It’s an odd thing, isn’t it? To be watching a movie, hear an obscure quote and think, “That perfectly applies to situation X”(in this case X= the Seattle Mariners fan)? Sometimes a bolt of inspiration comes from an unlikely source.
For Mariners fans, they can learn a thing or two from great movies. Today, I come before you with 2 movie quotes to remember over the course of the 2018 season. Interestingly, neither come from a baseball movie.
The Mariners fast start has created some buzz around the team. When you listen to as many people as I do talk about the team, you realize most people fall into 2 camps. Camp A being the “Mariners always blow it” camp. While Camp B bends over backward to compare this team to a team of the past, namely the 1995 Mariners team.
Let’s address Camp B first. If you want to remember a team, I’m not trying to stop you. And yes, there are some interesting parallels between the two teams. In his swan song article, former contributor Michael Johnson made this comparison.
However, I feel compelled to break news to this camp: It’s not 1995 anymore. The 95 team last put on a uniform together 22 1/2 years ago. They aren’t walking through the door.
Mitch Haniger is not Jay Buhner. Nelson Cruz is not Edgar Martinez. James Paxton is not Randy Johnson. And you know what? That’s just fine. It is hard not to reminisce about glory days, but this is a new Mariners team.
I was only 3 years old at the time of the 95 run. I don’t remember any of it. However, I do know what it’s like to go on such a run. I watched the Seattle Seahawks go from an afterthought to World Champs. I know the feeling of finally being satisfied after years of disappointment.
And you can stop your snickering Camp A. You are no better. The sins of Mariners teams of the past are not applicable to the 2018 squad. Just because it didn’t work that one time doesn’t mean it can’t work.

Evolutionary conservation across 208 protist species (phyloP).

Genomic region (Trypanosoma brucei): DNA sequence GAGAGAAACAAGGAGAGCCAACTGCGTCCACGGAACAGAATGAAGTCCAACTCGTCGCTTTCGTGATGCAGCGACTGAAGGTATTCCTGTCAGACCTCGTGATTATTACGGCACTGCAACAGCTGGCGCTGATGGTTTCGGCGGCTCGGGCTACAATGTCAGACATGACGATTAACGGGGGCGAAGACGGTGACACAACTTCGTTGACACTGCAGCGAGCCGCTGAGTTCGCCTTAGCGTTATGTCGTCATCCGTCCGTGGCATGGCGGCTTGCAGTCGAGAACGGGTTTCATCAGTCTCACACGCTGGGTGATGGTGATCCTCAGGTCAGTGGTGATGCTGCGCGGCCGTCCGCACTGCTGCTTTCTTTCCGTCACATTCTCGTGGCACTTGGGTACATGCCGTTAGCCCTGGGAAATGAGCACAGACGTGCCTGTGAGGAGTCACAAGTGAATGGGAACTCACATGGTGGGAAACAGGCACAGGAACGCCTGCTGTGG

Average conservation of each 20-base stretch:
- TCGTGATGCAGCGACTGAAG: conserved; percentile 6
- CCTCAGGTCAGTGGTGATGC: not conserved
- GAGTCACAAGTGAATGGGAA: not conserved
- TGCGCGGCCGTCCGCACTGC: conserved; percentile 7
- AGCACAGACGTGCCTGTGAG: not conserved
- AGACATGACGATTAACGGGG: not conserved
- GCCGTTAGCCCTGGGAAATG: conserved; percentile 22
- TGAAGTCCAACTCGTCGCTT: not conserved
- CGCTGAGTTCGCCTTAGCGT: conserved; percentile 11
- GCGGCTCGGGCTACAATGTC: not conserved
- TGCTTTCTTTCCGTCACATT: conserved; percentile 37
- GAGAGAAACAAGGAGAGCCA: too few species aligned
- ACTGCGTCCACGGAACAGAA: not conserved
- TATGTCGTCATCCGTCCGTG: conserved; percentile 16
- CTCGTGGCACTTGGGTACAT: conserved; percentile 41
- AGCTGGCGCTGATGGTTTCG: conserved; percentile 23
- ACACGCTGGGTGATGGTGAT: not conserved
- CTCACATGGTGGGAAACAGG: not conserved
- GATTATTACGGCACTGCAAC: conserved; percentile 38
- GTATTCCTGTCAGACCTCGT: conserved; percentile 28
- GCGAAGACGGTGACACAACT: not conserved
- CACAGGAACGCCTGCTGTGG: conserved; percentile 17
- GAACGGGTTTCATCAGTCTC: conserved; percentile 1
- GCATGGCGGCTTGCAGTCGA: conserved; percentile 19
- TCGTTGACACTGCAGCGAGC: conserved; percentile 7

The 2018 Mariners deserve to be judged solely on their body of work, not judged by comparing them to teams of the past. Whether it is as a compliment or an anhedonic wet dream.
Now I know what you are thinking. Where is the dang movie quotes? Well, our first quote is for both camps, as a gentle reminder this Mariners team is not to be compared, good or bad, with teams of the past.
Our first quote comes from the Pixar film, The Incredibles. It is delivered by one of the most underutilized characters, Ms. Edna Mode.
"“I never look back Darling, it distracts from The Now.” – Edna Mode"
Never look back, it distracts from the now. If you spend all your time looking at teams past, you might just miss what is in front of you. What’s in front of you is a really fun baseball team who has already overcome much adversity in 2018. You have it pretty good now, so stop fantasizing about the 1995 team or the 2010 team. This group is neither, and you should look at them for what they are: the 2018 Seattle Mariners.
Wow, that was long-winded. Now about the second quote. I am sure you’ve noticed by now, either through your social media or interactions with real people, that people love to talk about their team being cursed.
It is easy to feel this way. The sheer volume of injuries suffered by the team in the past 2 seasons is enough to give anybody pause. However, our second quote is a simple reminder of what curses really are.
The quote comes to us from the football movie, Friday Night Lights. In the movie, star QB Mike Winchell ask his coach:
"” You ever feel cursed coach? Like no matter what, inside your heart, you feel you’re gonna lose?”"
His response is classic and is our second quote to carry the remainder of the 2018 season.
It is the final sentences that we focus on today. Coach Gary Gaines (portrayed by Billy Bob Thorton) says, ” …I believe our only curses are the ones that are self-imposed… We, all of us, dig our own holes”.
It is this moment of clarity that leads to a reminder for Mariners fans. There is no such thing as a curse. Believing curses make it easier to ignore the reality. The shortcomings of the organization as a whole are not due to some sort of divine intervention. It is the result of self-dug holes, from poor management, draft picks, trades, etc.
Choosing to believe in a curse also is a free pass to those that are currently on the team. It’s easier to believe some mythical power over cold, hard evidence. A convenient lie is not better than the inconvenient truth.
If you get anything out of this article, I hope it is this: Mariners fans, you have a good thing with this 2018 team. They are a fun group, playing well, who deserve to be judged on their own merits. And if, in the end, it doesn’t work out, it’s not because of a mythical curse, but rather flesh and blood mistakes.